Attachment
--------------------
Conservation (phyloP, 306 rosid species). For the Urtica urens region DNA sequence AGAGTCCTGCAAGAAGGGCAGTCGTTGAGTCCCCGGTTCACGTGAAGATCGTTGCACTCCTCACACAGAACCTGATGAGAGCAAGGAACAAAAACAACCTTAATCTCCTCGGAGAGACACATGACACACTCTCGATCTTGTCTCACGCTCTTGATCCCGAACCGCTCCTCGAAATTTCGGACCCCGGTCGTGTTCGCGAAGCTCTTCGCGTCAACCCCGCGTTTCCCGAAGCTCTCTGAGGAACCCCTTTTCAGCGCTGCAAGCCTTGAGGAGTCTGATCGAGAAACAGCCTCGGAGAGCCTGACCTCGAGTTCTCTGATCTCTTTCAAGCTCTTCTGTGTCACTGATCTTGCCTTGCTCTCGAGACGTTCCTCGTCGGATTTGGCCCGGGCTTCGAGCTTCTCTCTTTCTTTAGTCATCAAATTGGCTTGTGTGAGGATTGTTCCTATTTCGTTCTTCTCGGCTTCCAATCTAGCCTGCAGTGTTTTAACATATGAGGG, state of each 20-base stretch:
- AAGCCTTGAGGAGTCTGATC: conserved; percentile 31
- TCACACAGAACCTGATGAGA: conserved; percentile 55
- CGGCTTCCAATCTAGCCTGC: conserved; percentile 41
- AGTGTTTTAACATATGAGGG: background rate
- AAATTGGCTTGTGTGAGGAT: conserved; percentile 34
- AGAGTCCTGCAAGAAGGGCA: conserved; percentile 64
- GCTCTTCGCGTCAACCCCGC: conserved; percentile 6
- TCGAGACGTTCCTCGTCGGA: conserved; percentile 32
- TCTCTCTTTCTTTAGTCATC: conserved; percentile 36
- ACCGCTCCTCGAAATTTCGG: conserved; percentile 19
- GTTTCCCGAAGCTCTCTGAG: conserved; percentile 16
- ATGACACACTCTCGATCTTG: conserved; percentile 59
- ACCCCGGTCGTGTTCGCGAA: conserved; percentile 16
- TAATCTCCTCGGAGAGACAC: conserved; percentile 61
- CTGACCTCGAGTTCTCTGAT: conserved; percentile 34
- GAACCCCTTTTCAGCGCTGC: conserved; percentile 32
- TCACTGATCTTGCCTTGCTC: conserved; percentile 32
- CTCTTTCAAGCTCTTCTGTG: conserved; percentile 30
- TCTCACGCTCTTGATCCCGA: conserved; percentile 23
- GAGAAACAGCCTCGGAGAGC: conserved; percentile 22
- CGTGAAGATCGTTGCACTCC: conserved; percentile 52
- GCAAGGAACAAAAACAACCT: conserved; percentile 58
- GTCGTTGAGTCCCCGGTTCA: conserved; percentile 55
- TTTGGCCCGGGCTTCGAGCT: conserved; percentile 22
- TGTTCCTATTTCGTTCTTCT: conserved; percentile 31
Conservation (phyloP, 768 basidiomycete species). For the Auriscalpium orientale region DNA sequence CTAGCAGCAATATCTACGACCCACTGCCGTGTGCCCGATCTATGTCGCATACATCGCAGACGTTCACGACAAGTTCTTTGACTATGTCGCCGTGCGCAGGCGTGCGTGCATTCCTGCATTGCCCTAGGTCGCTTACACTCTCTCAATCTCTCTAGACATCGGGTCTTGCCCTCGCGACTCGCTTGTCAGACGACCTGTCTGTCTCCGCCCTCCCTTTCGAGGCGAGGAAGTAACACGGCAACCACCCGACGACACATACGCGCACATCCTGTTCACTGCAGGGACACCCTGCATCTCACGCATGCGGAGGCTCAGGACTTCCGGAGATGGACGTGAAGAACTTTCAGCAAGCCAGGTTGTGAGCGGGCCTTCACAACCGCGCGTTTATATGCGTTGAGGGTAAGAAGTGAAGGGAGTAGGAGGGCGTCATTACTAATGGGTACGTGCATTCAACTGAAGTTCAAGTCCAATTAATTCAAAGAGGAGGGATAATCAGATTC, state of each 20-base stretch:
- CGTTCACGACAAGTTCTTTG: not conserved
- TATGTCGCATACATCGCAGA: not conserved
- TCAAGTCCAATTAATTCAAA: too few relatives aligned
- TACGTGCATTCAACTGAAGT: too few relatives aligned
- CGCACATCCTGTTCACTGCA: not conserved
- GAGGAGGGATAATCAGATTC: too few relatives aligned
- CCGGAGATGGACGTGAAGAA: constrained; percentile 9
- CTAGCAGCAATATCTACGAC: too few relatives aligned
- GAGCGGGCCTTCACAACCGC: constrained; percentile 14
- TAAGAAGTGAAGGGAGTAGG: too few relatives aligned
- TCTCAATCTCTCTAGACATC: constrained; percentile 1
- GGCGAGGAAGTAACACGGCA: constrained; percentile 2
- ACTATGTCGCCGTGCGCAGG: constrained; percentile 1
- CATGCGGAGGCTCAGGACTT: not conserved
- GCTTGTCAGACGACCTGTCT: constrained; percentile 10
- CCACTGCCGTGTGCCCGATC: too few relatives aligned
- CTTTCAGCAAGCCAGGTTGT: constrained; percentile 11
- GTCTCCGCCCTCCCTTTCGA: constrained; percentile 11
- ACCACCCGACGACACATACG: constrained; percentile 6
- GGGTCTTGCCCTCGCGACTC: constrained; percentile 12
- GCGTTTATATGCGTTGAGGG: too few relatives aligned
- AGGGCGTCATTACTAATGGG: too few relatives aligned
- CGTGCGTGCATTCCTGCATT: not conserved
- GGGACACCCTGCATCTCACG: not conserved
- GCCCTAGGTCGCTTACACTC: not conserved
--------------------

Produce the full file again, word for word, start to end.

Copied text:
Conservation (phyloP, 306 rosid species). For the Urtica urens region DNA sequence AGAGTCCTGCAAGAAGGGCAGTCGTTGAGTCCCCGGTTCACGTGAAGATCGTTGCACTCCTCACACAGAACCTGATGAGAGCAAGGAACAAAAACAACCTTAATCTCCTCGGAGAGACACATGACACACTCTCGATCTTGTCTCACGCTCTTGATCCCGAACCGCTCCTCGAAATTTCGGACCCCGGTCGTGTTCGCGAAGCTCTTCGCGTCAACCCCGCGTTTCCCGAAGCTCTCTGAGGAACCCCTTTTCAGCGCTGCAAGCCTTGAGGAGTCTGATCGAGAAACAGCCTCGGAGAGCCTGACCTCGAGTTCTCTGATCTCTTTCAAGCTCTTCTGTGTCACTGATCTTGCCTTGCTCTCGAGACGTTCCTCGTCGGATTTGGCCCGGGCTTCGAGCTTCTCTCTTTCTTTAGTCATCAAATTGGCTTGTGTGAGGATTGTTCCTATTTCGTTCTTCTCGGCTTCCAATCTAGCCTGCAGTGTTTTAACATATGAGGG, state of each 20-base stretch:
- AAGCCTTGAGGAGTCTGATC: conserved; percentile 31
- TCACACAGAACCTGATGAGA: conserved; percentile 55
- CGGCTTCCAATCTAGCCTGC: conserved; percentile 41
- AGTGTTTTAACATATGAGGG: background rate
- AAATTGGCTTGTGTGAGGAT: conserved; percentile 34
- AGAGTCCTGCAAGAAGGGCA: conserved; percentile 64
- GCTCTTCGCGTCAACCCCGC: conserved; percentile 6
- TCGAGACGTTCCTCGTCGGA: conserved; percentile 32
- TCTCTCTTTCTTTAGTCATC: conserved; percentile 36
- ACCGCTCCTCGAAATTTCGG: conserved; percentile 19
- GTTTCCCGAAGCTCTCTGAG: conserved; percentile 16
- ATGACACACTCTCGATCTTG: conserved; percentile 59
- ACCCCGGTCGTGTTCGCGAA: conserved; percentile 16
- TAATCTCCTCGGAGAGACAC: conserved; percentile 61
- CTGACCTCGAGTTCTCTGAT: conserved; percentile 34
- GAACCCCTTTTCAGCGCTGC: conserved; percentile 32
- TCACTGATCTTGCCTTGCTC: conserved; percentile 32
- CTCTTTCAAGCTCTTCTGTG: conserved; percentile 30
- TCTCACGCTCTTGATCCCGA: conserved; percentile 23
- GAGAAACAGCCTCGGAGAGC: conserved; percentile 22
- CGTGAAGATCGTTGCACTCC: conserved; percentile 52
- GCAAGGAACAAAAACAACCT: conserved; percentile 58
- GTCGTTGAGTCCCCGGTTCA: conserved; percentile 55
- TTTGGCCCGGGCTTCGAGCT: conserved; percentile 22
- TGTTCCTATTTCGTTCTTCT: conserved; percentile 31
Conservation (phyloP, 768 basidiomycete species). For the Auriscalpium orientale region DNA sequence CTAGCAGCAATATCTACGACCCACTGCCGTGTGCCCGATCTATGTCGCATACATCGCAGACGTTCACGACAAGTTCTTTGACTATGTCGCCGTGCGCAGGCGTGCGTGCATTCCTGCATTGCCCTAGGTCGCTTACACTCTCTCAATCTCTCTAGACATCGGGTCTTGCCCTCGCGACTCGCTTGTCAGACGACCTGTCTGTCTCCGCCCTCCCTTTCGAGGCGAGGAAGTAACACGGCAACCACCCGACGACACATACGCGCACATCCTGTTCACTGCAGGGACACCCTGCATCTCACGCATGCGGAGGCTCAGGACTTCCGGAGATGGACGTGAAGAACTTTCAGCAAGCCAGGTTGTGAGCGGGCCTTCACAACCGCGCGTTTATATGCGTTGAGGGTAAGAAGTGAAGGGAGTAGGAGGGCGTCATTACTAATGGGTACGTGCATTCAACTGAAGTTCAAGTCCAATTAATTCAAAGAGGAGGGATAATCAGATTC, state of each 20-base stretch:
- CGTTCACGACAAGTTCTTTG: not conserved
- TATGTCGCATACATCGCAGA: not conserved
- TCAAGTCCAATTAATTCAAA: too few relatives aligned
- TACGTGCATTCAACTGAAGT: too few relatives aligned
- CGCACATCCTGTTCACTGCA: not conserved
- GAGGAGGGATAATCAGATTC: too few relatives aligned
- CCGGAGATGGACGTGAAGAA: constrained; percentile 9
- CTAGCAGCAATATCTACGAC: too few relatives aligned
- GAGCGGGCCTTCACAACCGC: constrained; percentile 14
- TAAGAAGTGAAGGGAGTAGG: too few relatives aligned
- TCTCAATCTCTCTAGACATC: constrained; percentile 1
- GGCGAGGAAGTAACACGGCA: constrained; percentile 2
- ACTATGTCGCCGTGCGCAGG: constrained; percentile 1
- CATGCGGAGGCTCAGGACTT: not conserved
- GCTTGTCAGACGACCTGTCT: constrained; percentile 10
- CCACTGCCGTGTGCCCGATC: too few relatives aligned
- CTTTCAGCAAGCCAGGTTGT: constrained; percentile 11
- GTCTCCGCCCTCCCTTTCGA: constrained; percentile 11
- ACCACCCGACGACACATACG: constrained; percentile 6
- GGGTCTTGCCCTCGCGACTC: constrained; percentile 12
- GCGTTTATATGCGTTGAGGG: too few relatives aligned
- AGGGCGTCATTACTAATGGG: too few relatives aligned
- CGTGCGTGCATTCCTGCATT: not conserved
- GGGACACCCTGCATCTCACG: not conserved
- GCCCTAGGTCGCTTACACTC: not conserved